PhotoElisa Parhad

Understanding The Magic of Nurse Logs

If you’ve stepped foot in the forested wilds of the Pacific Northwest, you’ve seen the moss and fern covered “nurse logs” of fallen Sitka spruce, hemlock, cedar and Douglas fir. While we might never know if a falling tree in a forest makes a sound if no one is there to hear it, there is no doubt that fallen trees provide seedlings with just the right ingredients they need to survive in the dark, intensely-competitive undergrowth of a temperate rainforest. Miraculously, the life they live (up to 500 years for some trees) often matches the time it takes for them to fully decompose back to the soil. This often equates to a millennium of sustaining life in some form or another.

Elisa Parhad

One look at a mature nurse log and a fascinating fact becomes obvious—these dead and fallen trees are teeming with far more life inside them than they ever had when they were alive. Living trees are made up of about 5% living tissue, but when certain species die, they become literal garden beds of new life. These otherwise “dead” trees contain five times more living matter than when they were growing upright.

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“These otherwise ‘dead’ trees contain five times more living matter than when they were growing upright.”

Temperate rain forests are areas with large amounts of rainfall that allow a lush wilderness to grow. Large trees grow high to capture sunlight, while shade-loving mosses, mushrooms and ferns cover the forest floors. Tree seedlings on the floor have a hard time finding the sunlight they need until a massive giant falls to create a crevice of sunlight in the darkness. The fallen trees begin to decay with the help of insects, microbes, and fungus that recycle the wood into a rich, spongy soil called humus. The log becomes a fresh, elevated bed of rich nutrients with ample sunlight and moisture retention to cradle the beginning growth of new trees and other seedlings.

Elisa Parhad

As a child growing up in Seattle, I played on these crumbling giants, used the humus in mud soups and eagerly hunted decomposed tree stumps to find red huckleberries. Since 2007, the city has been home to a unique art installation called Neukom Vivarium, which gives visitors in an insider’s view into the fascinating process of nurse logs. Under a Sleeping Beauty-esque glass enclosure, a 150-year-old Western hemlock lays teeming with life in a special chamber made to mimic the unique environment of the forest. Scientifically-engineered green glass protects the growth from harmful wavelengths that are not filtered out in the city. Moist air and water is pumped in through a visible system of pipes and mechanical devices. Microscopes and magnifying glasses allow guests to examine the process of decomposition and growth. Porcelain tiles lining the bed of soil illustrate the various living elements you might see: evergreen violets, banana slugs, fungi, lung liverwort, western sword fern, folding door spiders and red centipedes, among so many others.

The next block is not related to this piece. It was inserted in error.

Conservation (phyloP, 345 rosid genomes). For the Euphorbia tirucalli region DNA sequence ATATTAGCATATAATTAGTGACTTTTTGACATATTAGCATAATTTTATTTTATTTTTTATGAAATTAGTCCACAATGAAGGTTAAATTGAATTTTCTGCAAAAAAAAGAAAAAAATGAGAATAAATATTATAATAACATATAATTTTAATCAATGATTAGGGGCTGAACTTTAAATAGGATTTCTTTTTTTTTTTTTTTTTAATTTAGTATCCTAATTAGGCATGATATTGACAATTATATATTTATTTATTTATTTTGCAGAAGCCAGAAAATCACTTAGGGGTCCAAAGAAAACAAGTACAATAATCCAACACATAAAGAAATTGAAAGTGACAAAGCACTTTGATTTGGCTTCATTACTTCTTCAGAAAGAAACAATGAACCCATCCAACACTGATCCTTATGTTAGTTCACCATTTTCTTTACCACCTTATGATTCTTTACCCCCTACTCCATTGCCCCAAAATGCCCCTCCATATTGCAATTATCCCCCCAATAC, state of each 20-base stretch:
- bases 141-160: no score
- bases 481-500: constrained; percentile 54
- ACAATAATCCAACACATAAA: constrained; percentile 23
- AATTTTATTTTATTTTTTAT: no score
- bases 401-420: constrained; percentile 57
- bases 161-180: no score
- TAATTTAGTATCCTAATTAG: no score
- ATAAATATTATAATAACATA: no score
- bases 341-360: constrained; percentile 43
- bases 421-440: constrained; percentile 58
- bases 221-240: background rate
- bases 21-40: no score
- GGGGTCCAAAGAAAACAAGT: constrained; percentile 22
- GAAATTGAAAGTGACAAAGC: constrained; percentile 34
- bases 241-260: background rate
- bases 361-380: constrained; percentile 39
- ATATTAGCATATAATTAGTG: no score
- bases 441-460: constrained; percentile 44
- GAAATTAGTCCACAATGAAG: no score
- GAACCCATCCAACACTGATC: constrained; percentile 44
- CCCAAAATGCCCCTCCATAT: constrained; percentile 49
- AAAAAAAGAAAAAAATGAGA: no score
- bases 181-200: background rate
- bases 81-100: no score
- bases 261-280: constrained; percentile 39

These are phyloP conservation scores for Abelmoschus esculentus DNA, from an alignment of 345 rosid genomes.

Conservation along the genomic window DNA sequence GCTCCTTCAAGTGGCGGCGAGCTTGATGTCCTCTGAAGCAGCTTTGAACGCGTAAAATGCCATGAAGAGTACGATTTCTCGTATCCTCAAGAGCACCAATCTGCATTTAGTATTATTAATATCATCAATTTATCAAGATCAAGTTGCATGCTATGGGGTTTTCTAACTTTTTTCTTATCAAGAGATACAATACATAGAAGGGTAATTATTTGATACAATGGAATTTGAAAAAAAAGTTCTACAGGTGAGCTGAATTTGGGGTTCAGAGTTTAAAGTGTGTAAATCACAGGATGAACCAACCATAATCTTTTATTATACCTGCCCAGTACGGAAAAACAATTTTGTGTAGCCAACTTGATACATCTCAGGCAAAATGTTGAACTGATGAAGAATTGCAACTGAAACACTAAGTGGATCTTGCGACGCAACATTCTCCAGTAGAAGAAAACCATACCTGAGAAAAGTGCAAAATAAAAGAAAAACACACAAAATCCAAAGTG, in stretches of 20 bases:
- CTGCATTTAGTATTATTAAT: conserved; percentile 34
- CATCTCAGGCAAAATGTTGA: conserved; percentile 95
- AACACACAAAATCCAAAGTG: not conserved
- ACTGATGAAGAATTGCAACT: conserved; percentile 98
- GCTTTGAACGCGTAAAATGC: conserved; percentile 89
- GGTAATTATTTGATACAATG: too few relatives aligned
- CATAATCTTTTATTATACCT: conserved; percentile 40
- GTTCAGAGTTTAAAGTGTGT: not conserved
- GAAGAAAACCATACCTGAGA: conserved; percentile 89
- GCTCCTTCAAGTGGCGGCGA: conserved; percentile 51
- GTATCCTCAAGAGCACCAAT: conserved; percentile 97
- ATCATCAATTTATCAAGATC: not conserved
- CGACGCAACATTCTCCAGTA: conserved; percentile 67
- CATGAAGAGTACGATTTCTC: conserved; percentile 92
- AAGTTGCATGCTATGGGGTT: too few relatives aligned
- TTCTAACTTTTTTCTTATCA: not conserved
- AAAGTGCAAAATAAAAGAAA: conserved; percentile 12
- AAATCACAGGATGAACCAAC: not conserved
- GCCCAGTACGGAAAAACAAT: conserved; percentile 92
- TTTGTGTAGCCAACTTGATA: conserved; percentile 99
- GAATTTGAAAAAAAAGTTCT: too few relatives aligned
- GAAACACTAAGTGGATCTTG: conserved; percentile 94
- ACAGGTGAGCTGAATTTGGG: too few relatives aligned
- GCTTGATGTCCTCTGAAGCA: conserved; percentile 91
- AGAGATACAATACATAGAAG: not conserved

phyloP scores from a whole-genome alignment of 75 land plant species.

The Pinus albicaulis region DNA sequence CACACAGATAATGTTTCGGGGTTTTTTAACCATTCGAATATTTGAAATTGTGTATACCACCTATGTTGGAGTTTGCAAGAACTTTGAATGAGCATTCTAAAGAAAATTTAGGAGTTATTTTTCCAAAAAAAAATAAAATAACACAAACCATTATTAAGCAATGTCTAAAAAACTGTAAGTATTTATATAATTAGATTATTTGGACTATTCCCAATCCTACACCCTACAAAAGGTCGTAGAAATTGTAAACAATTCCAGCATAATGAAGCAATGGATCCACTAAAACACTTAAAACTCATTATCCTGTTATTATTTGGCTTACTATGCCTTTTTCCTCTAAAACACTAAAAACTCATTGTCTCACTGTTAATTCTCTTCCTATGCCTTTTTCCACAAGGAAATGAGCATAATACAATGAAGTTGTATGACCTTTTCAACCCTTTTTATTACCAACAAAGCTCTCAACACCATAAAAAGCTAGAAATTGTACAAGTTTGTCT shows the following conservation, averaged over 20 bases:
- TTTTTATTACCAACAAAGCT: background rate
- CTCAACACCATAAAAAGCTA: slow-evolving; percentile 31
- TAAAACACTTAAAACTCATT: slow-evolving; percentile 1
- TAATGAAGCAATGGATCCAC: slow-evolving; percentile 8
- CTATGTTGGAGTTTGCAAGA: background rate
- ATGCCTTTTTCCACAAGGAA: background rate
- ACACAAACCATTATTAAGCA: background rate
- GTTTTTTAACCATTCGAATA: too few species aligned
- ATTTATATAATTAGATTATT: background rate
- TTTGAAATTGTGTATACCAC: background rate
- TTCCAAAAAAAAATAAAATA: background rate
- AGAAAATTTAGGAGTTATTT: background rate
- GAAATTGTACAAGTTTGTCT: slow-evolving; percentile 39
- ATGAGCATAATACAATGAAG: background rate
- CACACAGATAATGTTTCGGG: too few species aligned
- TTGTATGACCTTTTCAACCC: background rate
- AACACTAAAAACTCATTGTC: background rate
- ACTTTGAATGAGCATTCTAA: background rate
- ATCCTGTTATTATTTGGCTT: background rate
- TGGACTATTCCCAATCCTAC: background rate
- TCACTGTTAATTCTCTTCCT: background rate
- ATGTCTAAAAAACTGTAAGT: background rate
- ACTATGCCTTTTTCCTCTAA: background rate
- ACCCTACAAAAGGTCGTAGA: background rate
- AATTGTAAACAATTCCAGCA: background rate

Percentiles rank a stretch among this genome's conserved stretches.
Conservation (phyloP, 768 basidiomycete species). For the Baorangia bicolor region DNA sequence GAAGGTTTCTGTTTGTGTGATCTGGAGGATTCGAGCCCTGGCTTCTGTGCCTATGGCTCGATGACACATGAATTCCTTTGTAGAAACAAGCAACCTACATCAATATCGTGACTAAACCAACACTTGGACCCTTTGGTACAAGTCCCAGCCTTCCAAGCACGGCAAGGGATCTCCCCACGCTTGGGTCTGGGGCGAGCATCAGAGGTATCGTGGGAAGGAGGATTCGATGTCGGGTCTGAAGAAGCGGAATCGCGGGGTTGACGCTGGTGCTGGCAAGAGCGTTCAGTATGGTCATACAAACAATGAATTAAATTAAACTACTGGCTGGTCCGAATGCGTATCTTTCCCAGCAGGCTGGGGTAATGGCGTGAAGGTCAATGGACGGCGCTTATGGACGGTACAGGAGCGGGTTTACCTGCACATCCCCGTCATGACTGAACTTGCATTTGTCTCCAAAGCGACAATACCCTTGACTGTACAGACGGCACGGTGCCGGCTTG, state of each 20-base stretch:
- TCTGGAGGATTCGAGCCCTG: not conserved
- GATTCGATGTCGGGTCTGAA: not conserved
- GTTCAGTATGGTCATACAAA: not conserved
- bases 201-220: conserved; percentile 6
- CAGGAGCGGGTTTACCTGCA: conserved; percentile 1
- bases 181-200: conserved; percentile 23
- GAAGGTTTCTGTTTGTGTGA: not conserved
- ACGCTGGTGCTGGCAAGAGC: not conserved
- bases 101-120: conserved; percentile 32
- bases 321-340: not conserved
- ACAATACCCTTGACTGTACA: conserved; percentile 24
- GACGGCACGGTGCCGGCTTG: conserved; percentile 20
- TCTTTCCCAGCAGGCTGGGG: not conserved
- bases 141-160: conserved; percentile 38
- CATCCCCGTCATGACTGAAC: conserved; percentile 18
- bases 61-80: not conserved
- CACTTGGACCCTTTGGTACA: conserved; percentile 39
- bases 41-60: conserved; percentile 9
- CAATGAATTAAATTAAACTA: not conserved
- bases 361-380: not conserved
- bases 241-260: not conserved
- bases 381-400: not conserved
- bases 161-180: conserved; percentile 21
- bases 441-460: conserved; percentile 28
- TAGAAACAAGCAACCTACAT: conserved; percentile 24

Paul Macapia

Mark Dion is the artist and brainchild of this hybrid of sculpture, laboratory, architecture, environmental education and science display. In his first permanent public artwork in the United States, Dion has exposed a complex natural system to be seen up close and overtime. His hope is that visitors will view the Vivarium at different points in their lives to watch the complete ecosystem grow and change, as no visit will showcase quite the same display of creatures, organisms and processes at work, here in the middle of a city, just as it is in a forest.

Neukom Vivarium is housed in a 180 foot-long greenhouse at Seattle’s waterfront Olympic Sculpture Park, a part of the Seattle Art Museum. The display is on view when staff is available. Be sure to call ahead of a planned visit.

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